There is no doubt regarding the high nutritional value and health benefits of vegetables. While raw vegetables are considered the healthiest; steaming is a method of cooking, which retains most of the nutrients. Some people may find it difficult to digest raw vegetables. So, steaming is the best way to enjoy a wide range of food items, without losing their nutritional value.
Steam from boiling water is used in this method of cooking. Steaming locks in the flavor, color, and nutrients of the vegetable. While steaming, the food does not come into direct contact with water, as boiling reduces its color and nutritional value. Studies show that folate and vitamin C are the most affected nutrients, during cooking. As compared to raw vegetables, steamed ones have 15% less folate and vitamin C. In case of boiling, the reduction in folate level is around 35%, and the level of vitamin C drops by 25%.
Methods for Steaming Vegetables
Stovetop Method: For this purpose, you need the vegetables of your choice and a steamer. The traditional method of steaming involves a large pot of boiling water on a stove top. The vegetables are steamed in a steamer basket or a colander, that fits inside the pot, in such a manner, that it barely touches the water surface. The vegetables, which are cleaned and cut, are placed in the colander or basket, and the pot is covered with a loose-fitting lid. This lid allows some steam to escape. The vegetables are removed, when they get cooked. You can also use a steamer made of bamboo or metal, for this purpose. The cooking time may vary with the type of vegetable.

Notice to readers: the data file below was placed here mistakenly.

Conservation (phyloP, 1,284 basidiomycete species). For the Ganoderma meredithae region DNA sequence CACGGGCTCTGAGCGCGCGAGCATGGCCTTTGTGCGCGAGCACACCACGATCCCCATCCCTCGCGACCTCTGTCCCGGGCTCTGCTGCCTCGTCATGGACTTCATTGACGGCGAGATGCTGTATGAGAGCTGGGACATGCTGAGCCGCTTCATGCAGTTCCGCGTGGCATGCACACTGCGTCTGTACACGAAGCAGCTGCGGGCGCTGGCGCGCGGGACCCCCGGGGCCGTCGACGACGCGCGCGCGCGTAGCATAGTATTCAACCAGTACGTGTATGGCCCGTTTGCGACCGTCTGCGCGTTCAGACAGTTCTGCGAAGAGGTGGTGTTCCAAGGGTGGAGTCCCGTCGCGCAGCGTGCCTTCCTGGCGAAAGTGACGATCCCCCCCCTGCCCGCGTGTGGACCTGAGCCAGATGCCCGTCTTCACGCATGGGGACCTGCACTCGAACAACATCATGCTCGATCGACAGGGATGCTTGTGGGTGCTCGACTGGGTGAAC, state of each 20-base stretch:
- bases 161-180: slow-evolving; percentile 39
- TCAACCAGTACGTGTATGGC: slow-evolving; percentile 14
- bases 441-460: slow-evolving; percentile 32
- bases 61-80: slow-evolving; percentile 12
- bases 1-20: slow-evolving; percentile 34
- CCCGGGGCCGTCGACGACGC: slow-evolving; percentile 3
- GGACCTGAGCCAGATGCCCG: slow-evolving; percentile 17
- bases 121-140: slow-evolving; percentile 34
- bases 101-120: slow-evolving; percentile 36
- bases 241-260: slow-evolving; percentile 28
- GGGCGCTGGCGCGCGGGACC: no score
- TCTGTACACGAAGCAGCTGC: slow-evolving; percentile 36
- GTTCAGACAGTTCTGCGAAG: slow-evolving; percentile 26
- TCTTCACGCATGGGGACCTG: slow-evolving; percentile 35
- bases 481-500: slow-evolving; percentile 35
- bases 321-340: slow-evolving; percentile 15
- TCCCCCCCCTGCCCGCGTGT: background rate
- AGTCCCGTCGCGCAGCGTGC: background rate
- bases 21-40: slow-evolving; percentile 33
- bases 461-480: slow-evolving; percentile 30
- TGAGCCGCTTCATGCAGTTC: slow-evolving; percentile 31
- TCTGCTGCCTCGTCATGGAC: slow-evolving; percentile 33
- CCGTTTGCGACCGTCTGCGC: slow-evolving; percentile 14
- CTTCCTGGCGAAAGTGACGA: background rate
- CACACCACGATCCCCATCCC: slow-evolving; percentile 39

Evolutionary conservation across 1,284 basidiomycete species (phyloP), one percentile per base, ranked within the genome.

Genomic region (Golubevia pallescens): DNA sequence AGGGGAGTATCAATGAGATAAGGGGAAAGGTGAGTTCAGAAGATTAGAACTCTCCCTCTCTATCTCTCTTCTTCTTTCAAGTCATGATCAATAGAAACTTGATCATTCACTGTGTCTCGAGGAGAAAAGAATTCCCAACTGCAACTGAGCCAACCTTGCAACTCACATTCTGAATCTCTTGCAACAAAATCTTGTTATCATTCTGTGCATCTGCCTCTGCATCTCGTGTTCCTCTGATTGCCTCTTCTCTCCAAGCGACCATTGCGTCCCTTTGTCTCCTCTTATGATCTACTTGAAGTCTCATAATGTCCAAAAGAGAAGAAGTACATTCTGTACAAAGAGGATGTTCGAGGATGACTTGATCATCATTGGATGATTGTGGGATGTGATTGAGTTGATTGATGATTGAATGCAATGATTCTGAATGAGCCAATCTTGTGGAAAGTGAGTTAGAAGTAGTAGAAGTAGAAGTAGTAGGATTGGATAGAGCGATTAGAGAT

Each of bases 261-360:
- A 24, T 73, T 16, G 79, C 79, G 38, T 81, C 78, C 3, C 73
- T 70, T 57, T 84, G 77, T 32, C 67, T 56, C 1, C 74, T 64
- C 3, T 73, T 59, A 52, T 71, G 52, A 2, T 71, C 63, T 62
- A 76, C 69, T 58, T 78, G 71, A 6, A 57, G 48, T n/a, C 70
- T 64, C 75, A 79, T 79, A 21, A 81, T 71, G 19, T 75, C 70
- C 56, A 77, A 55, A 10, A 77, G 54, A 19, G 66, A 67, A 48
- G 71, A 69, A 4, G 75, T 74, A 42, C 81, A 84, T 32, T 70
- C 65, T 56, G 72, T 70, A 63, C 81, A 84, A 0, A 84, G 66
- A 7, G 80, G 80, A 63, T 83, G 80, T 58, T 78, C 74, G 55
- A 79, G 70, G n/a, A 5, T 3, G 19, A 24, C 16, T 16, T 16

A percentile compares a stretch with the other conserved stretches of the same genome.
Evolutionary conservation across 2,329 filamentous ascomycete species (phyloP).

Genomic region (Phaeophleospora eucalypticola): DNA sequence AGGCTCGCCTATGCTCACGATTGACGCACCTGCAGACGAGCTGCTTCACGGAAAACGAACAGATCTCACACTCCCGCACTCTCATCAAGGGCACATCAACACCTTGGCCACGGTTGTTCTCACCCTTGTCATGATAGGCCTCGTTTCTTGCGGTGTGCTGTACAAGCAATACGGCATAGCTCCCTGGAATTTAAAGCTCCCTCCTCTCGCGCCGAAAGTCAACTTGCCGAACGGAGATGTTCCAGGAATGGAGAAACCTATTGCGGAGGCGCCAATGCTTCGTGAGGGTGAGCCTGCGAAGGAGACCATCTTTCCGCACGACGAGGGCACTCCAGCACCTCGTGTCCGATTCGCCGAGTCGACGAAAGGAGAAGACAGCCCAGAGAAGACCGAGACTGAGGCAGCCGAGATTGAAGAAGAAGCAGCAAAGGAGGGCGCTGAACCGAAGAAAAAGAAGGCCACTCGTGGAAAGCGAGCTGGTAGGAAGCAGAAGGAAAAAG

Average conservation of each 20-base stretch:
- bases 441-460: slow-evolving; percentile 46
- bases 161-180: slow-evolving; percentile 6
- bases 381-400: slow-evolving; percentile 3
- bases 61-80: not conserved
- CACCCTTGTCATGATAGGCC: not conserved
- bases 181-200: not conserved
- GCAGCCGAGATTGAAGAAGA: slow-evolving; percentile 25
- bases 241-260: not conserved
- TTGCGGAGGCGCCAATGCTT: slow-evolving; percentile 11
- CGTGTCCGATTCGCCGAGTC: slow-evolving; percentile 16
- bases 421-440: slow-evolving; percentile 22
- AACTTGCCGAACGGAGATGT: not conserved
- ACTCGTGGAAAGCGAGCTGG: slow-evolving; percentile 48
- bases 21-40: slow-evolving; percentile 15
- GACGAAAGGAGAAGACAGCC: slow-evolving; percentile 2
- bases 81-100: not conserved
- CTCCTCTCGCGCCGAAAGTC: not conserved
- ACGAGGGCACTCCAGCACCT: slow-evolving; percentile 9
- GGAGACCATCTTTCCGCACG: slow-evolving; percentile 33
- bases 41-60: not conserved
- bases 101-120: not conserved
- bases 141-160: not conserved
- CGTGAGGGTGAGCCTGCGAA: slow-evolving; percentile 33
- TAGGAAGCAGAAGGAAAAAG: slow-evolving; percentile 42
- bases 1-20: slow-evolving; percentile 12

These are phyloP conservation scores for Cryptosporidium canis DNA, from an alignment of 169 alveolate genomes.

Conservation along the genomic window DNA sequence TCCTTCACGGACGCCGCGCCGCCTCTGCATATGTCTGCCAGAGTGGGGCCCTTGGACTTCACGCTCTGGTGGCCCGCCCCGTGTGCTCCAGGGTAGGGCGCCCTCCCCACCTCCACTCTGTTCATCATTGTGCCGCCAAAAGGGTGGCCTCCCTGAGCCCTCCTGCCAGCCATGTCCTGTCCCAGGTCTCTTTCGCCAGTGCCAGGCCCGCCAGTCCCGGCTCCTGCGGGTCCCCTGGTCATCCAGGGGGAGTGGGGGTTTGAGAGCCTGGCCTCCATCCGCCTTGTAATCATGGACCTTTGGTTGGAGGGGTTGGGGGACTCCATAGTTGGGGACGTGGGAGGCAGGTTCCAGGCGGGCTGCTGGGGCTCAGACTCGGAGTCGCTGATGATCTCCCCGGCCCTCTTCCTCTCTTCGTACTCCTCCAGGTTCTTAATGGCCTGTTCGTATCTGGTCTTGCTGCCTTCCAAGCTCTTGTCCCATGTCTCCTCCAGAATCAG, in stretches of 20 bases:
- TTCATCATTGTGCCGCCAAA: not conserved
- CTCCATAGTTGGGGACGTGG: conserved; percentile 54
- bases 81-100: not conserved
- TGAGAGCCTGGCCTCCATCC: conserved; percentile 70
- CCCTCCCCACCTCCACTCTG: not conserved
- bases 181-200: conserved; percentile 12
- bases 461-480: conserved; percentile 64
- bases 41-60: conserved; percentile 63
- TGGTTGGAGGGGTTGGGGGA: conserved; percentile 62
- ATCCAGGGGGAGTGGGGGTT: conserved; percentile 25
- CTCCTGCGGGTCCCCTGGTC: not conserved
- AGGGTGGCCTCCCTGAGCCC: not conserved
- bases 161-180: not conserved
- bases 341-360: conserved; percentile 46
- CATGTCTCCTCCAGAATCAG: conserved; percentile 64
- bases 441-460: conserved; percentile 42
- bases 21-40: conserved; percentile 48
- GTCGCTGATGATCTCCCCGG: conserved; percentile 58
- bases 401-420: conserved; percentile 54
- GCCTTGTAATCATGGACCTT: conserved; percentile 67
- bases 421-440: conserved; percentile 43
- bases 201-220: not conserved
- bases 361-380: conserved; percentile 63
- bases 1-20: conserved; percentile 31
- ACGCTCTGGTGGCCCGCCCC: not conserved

Microwave Method: Cut the cleaned vegetables into small pieces, and place them in a microwave-safe bowl. Add two to three tablespoons of water to the bowl. Most of the vegetables need a little bit of water, but denser ones, like carrots need slightly more. Cover the bowl with a foil or a microwave-safe cover, leaving a small hole as a vent. You may also use plastic wrap to cover the bowl, but leave a corner open as a vent. It takes around five minutes for steaming vegetables in a microwave (on high), but you can increase or reduce the cooking time as per the type of vegetable and the desired cooking level. The steaming time for some of the common vegetables are given in the following table.
|Vegetable||Stovetop Steaming Time||Microwave Steaming Time|
|Asparagus||7 to 9 minutes||4 to 5 minutes|
|Broccoli||8 to 12 minutes||6 to 7 minutes|
|Brussels Sprouts||Around 10 minutes||7 minutes|
|Sliced Carrots (¼ inch thickness)||8 to 10 minutes||5 minutes|
|Cauliflower Florets||6 to 8 minutes||3 to 5 minutes|
|Green Beans||5 to 12 minutes||6 to 10 minutes|
|Peas||3 minutes||2 to 3 minutes|
|Zucchini||7 to 10 minutes||6 to 8 minutes|
|Potatoes (whole)||10 to 25 minutes||6 to 8 minutes|
|Potatoes (cut)||10 to 12 minutes||7 to 9 minutes|
The steaming time may vary with the type of vegetable, their size, the power of microwave, and the desired level of cooking. The calorific value of steamed vegetables depends on the type of the vegetables used, the amount of consumption, and the type of dressing. A cup of steamed vegetables (zucchini, broccoli, carrots, mushroom, cabbage, green beans, and celery) amounts to 30 calories.